According to Care Recovery Intervention Services, some addicted individuals need a push to seek treatment. If you find yourself in that position, it may be a good idea to enlist that help of a trained interventionist. Additionally, medical professionals, religious leaders, and community members may also be willing to help get your loved on the help they need.

So, Should We Be Worried?

This information is scary, and it certainly raises the question of whether Ketamine treatment is even a good option for treating depression. It’s important to remember that just because a substance can be addictive, doesn’t mean the user will get addicted. Many medications that could be abused are not abused by the person to whom they are prescribed.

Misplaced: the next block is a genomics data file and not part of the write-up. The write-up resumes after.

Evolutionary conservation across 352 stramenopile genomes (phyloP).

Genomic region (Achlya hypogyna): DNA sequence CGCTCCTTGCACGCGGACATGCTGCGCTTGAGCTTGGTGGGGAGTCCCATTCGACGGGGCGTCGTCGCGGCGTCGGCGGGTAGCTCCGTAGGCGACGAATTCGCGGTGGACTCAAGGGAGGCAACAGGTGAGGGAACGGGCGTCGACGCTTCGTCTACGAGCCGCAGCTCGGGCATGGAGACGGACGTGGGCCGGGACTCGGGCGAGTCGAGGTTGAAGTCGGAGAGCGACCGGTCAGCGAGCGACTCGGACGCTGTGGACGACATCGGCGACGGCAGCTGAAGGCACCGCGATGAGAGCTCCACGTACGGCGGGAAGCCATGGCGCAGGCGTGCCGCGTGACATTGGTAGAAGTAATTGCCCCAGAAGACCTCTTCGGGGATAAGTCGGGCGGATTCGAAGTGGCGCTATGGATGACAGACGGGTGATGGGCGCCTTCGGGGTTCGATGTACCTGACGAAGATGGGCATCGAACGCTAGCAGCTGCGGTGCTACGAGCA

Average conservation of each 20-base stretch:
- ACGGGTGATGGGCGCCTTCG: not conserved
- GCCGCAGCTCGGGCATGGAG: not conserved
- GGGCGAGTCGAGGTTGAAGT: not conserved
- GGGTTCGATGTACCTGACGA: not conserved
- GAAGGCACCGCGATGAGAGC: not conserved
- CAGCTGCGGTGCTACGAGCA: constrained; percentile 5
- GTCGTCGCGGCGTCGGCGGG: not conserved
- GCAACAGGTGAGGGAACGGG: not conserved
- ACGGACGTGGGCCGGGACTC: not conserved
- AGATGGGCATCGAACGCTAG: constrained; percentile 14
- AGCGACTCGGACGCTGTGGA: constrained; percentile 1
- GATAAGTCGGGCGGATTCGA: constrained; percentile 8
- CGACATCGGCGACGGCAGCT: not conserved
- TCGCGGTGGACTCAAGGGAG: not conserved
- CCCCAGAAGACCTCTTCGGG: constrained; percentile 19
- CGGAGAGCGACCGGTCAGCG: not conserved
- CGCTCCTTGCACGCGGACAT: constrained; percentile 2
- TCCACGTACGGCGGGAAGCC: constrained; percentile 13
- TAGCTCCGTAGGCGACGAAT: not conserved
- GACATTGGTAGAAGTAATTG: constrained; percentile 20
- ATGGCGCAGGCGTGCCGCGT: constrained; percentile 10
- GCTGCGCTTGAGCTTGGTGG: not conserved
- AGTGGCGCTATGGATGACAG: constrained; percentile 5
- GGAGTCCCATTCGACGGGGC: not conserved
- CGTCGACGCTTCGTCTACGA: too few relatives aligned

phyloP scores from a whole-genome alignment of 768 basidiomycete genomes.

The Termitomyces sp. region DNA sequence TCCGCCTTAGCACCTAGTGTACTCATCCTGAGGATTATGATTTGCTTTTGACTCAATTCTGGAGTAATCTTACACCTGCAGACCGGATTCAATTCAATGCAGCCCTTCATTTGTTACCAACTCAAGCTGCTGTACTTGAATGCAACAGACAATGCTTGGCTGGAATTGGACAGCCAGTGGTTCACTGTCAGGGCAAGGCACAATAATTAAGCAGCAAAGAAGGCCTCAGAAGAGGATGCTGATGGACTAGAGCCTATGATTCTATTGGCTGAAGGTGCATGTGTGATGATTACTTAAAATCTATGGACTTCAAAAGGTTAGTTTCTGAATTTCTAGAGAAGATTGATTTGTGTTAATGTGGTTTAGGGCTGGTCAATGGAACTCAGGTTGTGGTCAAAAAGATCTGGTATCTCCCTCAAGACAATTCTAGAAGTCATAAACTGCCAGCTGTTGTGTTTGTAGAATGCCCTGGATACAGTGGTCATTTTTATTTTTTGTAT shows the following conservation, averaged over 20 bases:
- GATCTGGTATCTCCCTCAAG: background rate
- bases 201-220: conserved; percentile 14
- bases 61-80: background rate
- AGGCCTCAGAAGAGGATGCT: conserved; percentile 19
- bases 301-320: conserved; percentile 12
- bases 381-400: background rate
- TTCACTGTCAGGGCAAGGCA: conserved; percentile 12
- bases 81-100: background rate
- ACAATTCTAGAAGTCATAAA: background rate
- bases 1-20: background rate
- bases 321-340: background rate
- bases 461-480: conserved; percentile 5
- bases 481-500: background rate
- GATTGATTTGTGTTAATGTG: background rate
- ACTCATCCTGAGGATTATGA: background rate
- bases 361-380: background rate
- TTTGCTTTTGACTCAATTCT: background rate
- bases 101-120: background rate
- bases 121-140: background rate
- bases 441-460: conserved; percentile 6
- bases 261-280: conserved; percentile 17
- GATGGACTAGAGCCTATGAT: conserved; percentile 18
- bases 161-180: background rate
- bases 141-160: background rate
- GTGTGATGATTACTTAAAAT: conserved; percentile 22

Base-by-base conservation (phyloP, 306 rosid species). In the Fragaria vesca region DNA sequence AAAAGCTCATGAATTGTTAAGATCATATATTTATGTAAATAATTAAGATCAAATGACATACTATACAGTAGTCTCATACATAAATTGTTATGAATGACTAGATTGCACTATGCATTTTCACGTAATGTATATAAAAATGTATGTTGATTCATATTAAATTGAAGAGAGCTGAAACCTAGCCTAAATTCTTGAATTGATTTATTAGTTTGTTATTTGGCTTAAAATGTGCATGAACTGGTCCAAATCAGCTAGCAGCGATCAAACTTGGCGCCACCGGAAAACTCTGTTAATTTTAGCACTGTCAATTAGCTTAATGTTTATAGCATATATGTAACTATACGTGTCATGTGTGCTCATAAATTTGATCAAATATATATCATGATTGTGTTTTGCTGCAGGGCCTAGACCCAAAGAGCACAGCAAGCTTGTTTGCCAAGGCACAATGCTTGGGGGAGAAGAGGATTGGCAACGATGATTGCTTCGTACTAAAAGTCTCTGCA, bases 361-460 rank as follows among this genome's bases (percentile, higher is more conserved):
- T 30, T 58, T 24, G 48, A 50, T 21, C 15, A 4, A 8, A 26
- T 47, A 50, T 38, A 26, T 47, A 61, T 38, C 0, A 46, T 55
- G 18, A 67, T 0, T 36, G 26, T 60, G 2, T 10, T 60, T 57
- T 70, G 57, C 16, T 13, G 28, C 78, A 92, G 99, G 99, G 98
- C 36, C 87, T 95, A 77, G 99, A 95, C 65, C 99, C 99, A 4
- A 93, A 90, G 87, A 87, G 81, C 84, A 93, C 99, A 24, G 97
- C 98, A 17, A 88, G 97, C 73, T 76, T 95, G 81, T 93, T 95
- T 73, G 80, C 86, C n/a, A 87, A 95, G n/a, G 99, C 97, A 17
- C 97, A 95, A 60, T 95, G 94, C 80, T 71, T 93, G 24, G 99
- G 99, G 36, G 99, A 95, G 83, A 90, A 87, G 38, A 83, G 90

For perspective, alcohol is also an addictive substance, and is consumed throughout the world on a daily basis. Everyone who drinks alcohol is at risk of developing an addiction to it, but a comparatively small amount of people who drink alcohol become addicted to it. Ketamine is the same.

Its best to be cautiously optimistic about the implications of using Ketamine to treat depression. This is especially true considering that the group of people that Ketamine is prescribed to are already considered a highly at-risk group for suicide and self-harm. In these circumstances, it seems that the benefits- coupled with medical oversight and a good support group- outweigh the risks.

About the author

Sara T. Loving